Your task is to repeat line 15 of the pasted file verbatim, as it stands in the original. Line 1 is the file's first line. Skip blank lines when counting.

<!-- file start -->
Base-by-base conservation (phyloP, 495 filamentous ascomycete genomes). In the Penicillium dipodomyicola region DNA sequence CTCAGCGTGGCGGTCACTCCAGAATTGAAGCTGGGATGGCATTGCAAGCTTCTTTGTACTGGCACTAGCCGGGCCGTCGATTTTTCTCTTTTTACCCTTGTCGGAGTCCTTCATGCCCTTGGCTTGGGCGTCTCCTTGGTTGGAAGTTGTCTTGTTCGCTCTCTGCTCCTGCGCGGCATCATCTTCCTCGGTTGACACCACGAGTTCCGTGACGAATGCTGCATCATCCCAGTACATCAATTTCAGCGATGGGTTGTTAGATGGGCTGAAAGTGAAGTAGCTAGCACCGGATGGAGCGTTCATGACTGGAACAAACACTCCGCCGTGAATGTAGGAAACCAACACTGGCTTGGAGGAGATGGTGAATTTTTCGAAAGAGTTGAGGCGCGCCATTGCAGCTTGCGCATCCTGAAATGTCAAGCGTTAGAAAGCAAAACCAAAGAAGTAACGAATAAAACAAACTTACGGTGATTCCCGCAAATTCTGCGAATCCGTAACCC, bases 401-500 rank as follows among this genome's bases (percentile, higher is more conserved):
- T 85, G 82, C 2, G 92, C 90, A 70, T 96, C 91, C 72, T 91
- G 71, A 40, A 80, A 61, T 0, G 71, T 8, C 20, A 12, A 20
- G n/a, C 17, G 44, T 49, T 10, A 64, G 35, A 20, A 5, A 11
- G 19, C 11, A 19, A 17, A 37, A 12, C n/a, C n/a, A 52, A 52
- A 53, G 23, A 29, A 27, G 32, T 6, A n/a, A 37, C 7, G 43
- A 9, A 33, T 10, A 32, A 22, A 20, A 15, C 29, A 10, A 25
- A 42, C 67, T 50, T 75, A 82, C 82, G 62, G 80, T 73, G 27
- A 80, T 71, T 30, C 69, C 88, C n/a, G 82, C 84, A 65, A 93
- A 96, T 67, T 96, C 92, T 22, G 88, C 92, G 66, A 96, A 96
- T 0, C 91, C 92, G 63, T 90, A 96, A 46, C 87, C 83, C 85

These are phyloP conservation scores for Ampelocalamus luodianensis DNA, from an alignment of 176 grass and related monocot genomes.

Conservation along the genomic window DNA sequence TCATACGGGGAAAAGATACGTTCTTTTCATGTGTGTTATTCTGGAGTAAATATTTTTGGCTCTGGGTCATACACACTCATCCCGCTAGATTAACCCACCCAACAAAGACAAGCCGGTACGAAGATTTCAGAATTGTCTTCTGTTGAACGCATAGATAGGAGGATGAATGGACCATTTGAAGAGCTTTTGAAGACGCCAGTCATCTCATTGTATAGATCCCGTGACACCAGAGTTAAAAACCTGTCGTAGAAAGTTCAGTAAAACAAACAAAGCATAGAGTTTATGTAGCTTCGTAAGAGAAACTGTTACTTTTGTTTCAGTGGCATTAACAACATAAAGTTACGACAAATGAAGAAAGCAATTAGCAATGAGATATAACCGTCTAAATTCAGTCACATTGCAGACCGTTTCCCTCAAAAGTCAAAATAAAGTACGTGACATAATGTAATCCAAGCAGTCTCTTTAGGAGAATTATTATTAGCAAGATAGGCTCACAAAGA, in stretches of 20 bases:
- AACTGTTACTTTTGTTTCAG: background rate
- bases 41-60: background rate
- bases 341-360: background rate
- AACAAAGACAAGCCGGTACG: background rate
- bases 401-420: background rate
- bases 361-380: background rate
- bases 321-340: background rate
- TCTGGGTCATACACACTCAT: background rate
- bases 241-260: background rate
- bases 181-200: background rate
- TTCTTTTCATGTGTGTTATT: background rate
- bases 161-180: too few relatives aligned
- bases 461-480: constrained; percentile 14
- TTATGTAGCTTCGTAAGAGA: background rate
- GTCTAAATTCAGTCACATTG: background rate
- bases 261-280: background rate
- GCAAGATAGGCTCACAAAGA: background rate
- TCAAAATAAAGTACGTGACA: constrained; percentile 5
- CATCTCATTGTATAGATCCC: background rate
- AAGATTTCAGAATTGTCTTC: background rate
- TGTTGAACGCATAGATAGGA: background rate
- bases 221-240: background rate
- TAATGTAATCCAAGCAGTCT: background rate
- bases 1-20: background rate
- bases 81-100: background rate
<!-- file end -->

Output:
- bases 41-60: background rate